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Comment Re:As a C programmer (Score 1) 276

It's not that hard, although to write a strictly conforming version requires you to be allowed to write the if statement on one line.

Simple four line version (not strictly conforming as it depends on pointer lessthan comparison) (with C99 you can put the definition of i into the for() and then #include <stdint.h> and cast to intptr_t)

size_t i;
for(i=0; i<n; i++)
    (unsigned char*)dest>(const unsigned char*)src?(*((unsigned char*)dest+n-1-i) = *((const unsigned char*)src+n-1-i)):(*((unsigned char*)dest+i) = *((const unsigned char*)src+i));
return dest;

Somewhat more contrived (and inefficient) version that only depends on pointer equality comparison.

size_t i, rev=0;
for(i=0; i<n; i++) rev = rev || ((const unsigned char*)src+i) == (const unsigned char*)dest;
for(i=0; i<n; i++) rev ? (*((unsigned char*)dest+n-1-i) = *((const unsigned char*)src+n-1-i)):(*((unsigned char*)dest+i) = *((const unsigned char*)src+i));
return dest;

Of course, this is a very contrived problem and I generally disapprove of this sort of use of ?:.

Comment I don't think that's what he did. (Score 1) 945

So you don't think the Republican candidate for the Presidency of the US inviting a foreign power, one that is at the best of times in a rather tense relationship with the United States, to hack into US systems just to gain dirt on the other party's nominee is reasonable?

It's obvious to a native speaker of English (who isn't astroturfing the Democrats' talking points) that Trump was NOT inviting the Russians to initiate a new crack on his opponent's servers.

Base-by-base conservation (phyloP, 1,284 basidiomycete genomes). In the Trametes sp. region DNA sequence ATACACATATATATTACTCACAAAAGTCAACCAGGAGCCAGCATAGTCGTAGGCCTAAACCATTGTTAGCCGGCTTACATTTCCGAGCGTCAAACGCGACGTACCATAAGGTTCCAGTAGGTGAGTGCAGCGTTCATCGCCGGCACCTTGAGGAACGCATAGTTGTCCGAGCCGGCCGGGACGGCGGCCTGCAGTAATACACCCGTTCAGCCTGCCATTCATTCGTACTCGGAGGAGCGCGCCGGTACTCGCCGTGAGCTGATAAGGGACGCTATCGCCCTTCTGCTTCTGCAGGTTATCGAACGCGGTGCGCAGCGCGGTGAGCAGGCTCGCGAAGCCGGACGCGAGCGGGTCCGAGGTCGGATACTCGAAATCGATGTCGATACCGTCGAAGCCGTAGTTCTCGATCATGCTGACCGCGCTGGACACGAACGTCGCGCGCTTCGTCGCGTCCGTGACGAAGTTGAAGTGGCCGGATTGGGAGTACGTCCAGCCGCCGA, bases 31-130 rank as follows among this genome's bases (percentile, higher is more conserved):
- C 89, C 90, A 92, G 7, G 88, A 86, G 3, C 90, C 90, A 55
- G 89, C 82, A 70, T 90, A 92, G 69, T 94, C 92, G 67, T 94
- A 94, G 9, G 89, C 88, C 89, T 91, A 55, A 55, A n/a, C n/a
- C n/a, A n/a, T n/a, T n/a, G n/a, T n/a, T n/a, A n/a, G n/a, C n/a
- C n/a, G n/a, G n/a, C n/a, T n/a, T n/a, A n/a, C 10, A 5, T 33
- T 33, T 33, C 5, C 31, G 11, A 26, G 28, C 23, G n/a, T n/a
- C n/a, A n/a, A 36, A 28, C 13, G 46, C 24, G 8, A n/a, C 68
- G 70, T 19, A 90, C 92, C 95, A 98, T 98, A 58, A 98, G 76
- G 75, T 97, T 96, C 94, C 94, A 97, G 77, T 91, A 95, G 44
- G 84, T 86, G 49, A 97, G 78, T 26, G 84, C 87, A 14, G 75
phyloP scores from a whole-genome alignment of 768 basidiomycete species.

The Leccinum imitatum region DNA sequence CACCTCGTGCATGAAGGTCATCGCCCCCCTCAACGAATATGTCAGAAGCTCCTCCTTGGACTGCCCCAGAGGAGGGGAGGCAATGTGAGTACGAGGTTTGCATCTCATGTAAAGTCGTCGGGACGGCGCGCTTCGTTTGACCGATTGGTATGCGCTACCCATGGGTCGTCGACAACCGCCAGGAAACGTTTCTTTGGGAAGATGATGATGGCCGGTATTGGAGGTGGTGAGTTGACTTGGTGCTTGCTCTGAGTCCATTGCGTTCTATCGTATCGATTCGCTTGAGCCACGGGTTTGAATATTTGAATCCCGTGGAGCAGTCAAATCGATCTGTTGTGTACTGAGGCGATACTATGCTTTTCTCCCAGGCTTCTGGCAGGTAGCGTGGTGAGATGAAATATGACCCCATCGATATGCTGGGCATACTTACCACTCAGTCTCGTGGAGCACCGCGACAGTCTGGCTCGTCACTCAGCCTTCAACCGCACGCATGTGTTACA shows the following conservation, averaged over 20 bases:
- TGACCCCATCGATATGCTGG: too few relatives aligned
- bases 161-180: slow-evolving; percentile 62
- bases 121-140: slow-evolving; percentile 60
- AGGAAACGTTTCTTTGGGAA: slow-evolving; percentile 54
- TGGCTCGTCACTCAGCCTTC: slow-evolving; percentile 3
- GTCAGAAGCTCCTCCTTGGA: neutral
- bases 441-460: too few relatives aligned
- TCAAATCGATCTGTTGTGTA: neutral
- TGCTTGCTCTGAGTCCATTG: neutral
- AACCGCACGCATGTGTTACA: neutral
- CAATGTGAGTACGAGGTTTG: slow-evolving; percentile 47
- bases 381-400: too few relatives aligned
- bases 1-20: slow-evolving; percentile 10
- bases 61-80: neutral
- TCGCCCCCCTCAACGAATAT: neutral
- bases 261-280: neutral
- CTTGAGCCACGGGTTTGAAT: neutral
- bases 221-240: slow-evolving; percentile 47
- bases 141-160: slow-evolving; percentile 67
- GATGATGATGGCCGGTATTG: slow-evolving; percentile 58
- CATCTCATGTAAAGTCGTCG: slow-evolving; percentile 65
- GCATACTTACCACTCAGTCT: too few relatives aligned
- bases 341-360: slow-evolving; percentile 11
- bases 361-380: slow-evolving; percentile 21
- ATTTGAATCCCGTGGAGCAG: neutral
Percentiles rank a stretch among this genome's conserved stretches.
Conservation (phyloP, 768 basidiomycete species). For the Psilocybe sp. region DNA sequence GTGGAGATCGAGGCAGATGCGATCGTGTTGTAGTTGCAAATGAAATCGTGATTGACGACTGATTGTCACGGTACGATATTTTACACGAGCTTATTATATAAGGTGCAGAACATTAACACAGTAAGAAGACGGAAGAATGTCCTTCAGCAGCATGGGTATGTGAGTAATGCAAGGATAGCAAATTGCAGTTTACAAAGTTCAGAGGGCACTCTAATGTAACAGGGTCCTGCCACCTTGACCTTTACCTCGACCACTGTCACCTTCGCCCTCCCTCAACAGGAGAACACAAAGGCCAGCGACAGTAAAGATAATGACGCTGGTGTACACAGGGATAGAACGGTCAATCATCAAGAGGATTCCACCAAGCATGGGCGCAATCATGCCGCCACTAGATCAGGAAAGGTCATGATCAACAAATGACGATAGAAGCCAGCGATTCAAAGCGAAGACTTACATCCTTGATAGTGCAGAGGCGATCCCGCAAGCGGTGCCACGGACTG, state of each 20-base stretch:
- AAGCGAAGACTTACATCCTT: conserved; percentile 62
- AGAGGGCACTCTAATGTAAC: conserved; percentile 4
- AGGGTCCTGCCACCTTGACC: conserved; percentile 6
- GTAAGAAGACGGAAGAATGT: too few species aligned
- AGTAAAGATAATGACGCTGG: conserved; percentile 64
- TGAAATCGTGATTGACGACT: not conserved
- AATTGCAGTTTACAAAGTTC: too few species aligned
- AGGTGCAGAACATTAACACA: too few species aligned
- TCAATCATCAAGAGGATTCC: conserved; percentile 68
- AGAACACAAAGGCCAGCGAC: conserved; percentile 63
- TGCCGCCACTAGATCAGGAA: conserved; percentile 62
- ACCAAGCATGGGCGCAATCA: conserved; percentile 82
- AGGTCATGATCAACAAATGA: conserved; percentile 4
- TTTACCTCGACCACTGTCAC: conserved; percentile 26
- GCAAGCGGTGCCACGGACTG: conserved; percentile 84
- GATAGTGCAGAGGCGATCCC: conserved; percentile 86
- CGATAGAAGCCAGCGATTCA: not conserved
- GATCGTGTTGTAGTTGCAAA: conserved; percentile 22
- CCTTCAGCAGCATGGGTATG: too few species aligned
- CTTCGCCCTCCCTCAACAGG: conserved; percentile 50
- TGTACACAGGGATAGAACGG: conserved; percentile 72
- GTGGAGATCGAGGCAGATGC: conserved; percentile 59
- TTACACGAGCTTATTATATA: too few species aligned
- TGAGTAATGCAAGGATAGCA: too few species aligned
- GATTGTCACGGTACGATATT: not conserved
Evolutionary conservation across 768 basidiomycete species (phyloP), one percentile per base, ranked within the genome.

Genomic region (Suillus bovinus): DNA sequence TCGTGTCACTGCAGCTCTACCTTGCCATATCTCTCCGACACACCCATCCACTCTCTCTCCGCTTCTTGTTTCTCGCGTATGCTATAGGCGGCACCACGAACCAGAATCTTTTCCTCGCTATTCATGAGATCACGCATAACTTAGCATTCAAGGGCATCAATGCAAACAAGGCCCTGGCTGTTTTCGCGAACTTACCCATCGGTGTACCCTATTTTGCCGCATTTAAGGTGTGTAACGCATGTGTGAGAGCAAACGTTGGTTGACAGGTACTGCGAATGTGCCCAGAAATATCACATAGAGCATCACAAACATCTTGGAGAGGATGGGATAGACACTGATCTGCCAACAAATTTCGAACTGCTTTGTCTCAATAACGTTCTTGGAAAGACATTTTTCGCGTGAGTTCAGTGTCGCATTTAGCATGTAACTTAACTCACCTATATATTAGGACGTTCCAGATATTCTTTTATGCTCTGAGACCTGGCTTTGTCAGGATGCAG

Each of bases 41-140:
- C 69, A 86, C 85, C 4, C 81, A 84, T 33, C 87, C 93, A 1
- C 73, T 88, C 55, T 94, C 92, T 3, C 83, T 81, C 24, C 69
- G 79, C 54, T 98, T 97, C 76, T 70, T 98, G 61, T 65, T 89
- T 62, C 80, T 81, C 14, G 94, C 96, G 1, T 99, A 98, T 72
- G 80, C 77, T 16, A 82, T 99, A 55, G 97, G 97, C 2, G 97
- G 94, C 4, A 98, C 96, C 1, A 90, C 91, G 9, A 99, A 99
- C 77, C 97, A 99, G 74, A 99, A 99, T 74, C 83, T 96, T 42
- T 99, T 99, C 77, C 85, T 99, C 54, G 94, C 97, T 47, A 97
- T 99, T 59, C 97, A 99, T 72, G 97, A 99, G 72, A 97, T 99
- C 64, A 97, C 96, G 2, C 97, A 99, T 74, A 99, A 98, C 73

He was ribbing his opponents, and keeping their lax security (and their "The Russians are aiding him!" attempt at distraction) in the public eye, by pointing out that the Russians probably ALREADY have the emails that Clinton's people "can't find", and inviting them to dig them out of their own archives and provide them to investigators and/or the press.

People claiming he is inviting new espionage don't just look foolish. They also play into his hands, by keeping the issue in the face of prospective voters.

But feel free to continue. B-)

Comment Re:How were crimes solved before cell phones? (Score 1) 246

As far as plastic bags go, it wasn't "some". It was "most" - maybe "all". I really really REALLY wanted to dispose of plastic bags properly, but had no way that I could figure out to do so

You can't just throw them in the trash and let the garbagemen take them away??

What's wrong with that...?

Those evil "garbagemen" take those bags and tie them around the throats of poor, innocent dolphins, you insensitive clod!

Strat

Comment Re:From where does the FAA get power to regulate i (Score 1) 44

Having a patchwork assembly of differing state and local regulations and restrictions to follow while in the air would absolutely affect interstate commerce. There's really no good rational argument against that.

Yet we have just such a patchwork assembly of differing state and local regulations and restriction to follow while on the roads: Speed limits and rules for setting them, turn restrictions, stop and yield sign placement, various rules of the road and its amenities (turn-on-red, where - if at all - U-turns are legal, lane-change frequency restrictions, lane restrictions on trucks (and no-truck routes), passing on the right, maximum durations at rest stops and activity there (such as sleeping or cooking over a fire), and a host of other rules - not to mention their enforcement) all vary from state to state.

It's dependent on each state's government(s) to pass the individual regulations. Yes, there's a lot of standardization, and following federal rules. But the federal rules are followed voluntarily when it's in a state's interest, enforced as a condition of federal funding for construction and maintenance of roads bearing US or Interstate route designations, or encouraged by federal blackmail composed of the withholding of the state's share of funds gathered by the federal gasoline taxes.